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Wednesday, January 5, 2011

The Small Kindness of a Friend

It was the worst week of my life. I felt like a zombie, mute and will-less, driven only by a supernatural force to competently complete the funeral arrangements. My daughter's birth was traumatic, her life hard, and circumstances surrounding her death were difficult. She was not an easy child to raise with her disability, and now she wasn't easy to bury. 

My mind reeled back to the past. Everything was normal and healthy up to delivery when things suddenly took a turn for the worse. It was the twenty-first day of October at 8:45 pm. I was full term pregnant and sitting at my mother's kitchen table laughing with my sister when a gush of liquid warmth drowned  our humor. Sis, twenty years my senior, and a veteran of the game with seven outs, hustled me to the dugout for a quick analysis. Then it started, pain like I had never felt before. Shaking like a leaf I made a quick call to hubby at work while sis timed the contractions. Five minutes apart and steady as she goes we set a course for the hospital.

In the fog of the night laced with Demerol, horrendous, broken  phrases cut into my mind like gnarly demons; phrases like, "...where is Dr....we've got a one footling breach in here with one foot already presenting! ...party?...he's on call...tell him we need him here NOW!". 

Finally, blurred faces with white masks and dark eyes rushed me to delivery. I felt like I was living a nightmare. Imprisoned by pain and confusion, I tired to fight off the captors, but they strapped my arms to a table. I shook off the anesthetic cover that threatened to suffocate me. Someone rasped, "Put her under now!" Enraged and afraid I drifted off to a dark place. When I re-entered reality I was tucked into a bed in ICU. The delivery was natural but the dangers and complications of a breech birth went well beyond my own hemorrhaging.

Sharon was born just before midnight.
She was barely alive, and confined to a constantly monitored and temperature controlled incubator. Tubes and medical paraphernalia surrounded her little body. For  weeks I peered though a glass window into a small room where they wheeled in the incubator so I could look at her. My arms ached hold her; to draw her to my heart and pour my love and strength into her. My fingers yearned to count her toes and fingers and to caress her tiny hands, but all I could do was stand before that window and weep. It was as if she were a tiny sleeping beauty encased in a glass coffin, and I was treated like the wicked queen who caused  her near death experience.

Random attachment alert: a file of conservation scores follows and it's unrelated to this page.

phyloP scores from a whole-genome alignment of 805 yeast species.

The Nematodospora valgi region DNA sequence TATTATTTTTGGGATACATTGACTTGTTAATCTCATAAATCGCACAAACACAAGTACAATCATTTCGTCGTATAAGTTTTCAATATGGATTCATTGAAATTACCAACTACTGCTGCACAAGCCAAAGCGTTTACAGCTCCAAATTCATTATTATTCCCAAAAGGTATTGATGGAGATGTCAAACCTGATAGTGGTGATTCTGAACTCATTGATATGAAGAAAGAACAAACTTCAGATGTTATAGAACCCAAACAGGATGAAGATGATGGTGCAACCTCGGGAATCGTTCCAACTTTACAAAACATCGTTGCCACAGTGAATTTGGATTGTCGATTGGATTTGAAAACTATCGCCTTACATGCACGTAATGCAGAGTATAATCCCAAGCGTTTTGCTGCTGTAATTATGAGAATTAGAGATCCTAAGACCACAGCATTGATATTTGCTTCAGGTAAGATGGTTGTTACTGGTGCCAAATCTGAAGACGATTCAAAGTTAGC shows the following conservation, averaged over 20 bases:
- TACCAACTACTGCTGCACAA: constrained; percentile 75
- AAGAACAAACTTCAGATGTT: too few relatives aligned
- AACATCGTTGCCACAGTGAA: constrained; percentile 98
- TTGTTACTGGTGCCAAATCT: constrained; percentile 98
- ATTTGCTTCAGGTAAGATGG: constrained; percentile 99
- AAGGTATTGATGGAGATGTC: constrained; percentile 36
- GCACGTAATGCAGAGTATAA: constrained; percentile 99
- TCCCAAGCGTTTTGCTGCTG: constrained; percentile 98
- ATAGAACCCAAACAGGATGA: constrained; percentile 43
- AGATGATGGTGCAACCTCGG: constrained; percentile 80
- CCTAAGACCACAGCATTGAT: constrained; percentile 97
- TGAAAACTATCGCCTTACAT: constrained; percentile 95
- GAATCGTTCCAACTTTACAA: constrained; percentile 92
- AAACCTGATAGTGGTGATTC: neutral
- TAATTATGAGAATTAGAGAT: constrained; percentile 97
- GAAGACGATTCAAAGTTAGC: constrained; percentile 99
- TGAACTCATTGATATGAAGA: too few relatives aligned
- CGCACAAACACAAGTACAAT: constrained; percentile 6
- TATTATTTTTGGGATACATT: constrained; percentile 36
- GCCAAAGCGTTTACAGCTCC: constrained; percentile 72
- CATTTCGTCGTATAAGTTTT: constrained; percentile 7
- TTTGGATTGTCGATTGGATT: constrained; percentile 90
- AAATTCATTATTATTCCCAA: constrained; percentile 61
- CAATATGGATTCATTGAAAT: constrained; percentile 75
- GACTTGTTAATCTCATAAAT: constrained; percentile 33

Young and bullied by a medical staff that saw themselves as little gods, I got few answers to my questions. The responses I did get were dark and filled with lies. They did everything within their power to protect the drunken Dr. who nearly severed my baby's spinal cord. His neglect and alcohol clouded judgment were overlooked. Our requests to transport our child to one of the best neonatal units in Wisconsin were repeatedly refused. After three weeks we had enough of their archaic and incompetent practices and arranged the transport. 

At the neonatal unit we were treated with compassion and respect.  Not only did  they  discover the injury caused by the delivering physician, but their warmth and compassion treated our broken hearts. Discovering that I had not held my baby girl in all those weeks it became their priority to place her in my arms as soon as she was settled in and stabilized. Sharon was six weeks old when we finally took her home. A tiny, disabled miracle entrusted to two young, scared human beings. 

Now, thirty-two years later, I was standing in the foyer of our church greeting those who had
come to comfort us in our loss, and pay their last respects to the young woman who lived out her life from a wheelchair. Most of the visitors were family, friends, and members of our church, and the remainder were those personally acquainted with Sharon. 

I stood greeting what seemed like an endless line of fellow mourners and although it was trying I did not want to miss a single one as much for myself as for them. I needed the strength they offered and they wanted to know that hope lives on. I was exhausted, my tears nearly spent, and my lips dry when I felt a hand on my shoulder. I turned to find a friend holding a plain, styrofoam cup of cool water. She gently handed it to me and simply said, "For you."  

In that moment, my friend was the epitome of Jesus. The personification of everything holy; the embodiment of hope, forgiveness, grace and love found its way into that commonplace, resin chalice, and living water was poured into my soul through a simple act. I will never forget it. The small kindness of my friend will live in my heart forever.

1 comment:

  1. my heart aches for your loss and rejoices with you in the love you received from so many and the true kindness of your friend. Hugs, Katherine

    ReplyDelete

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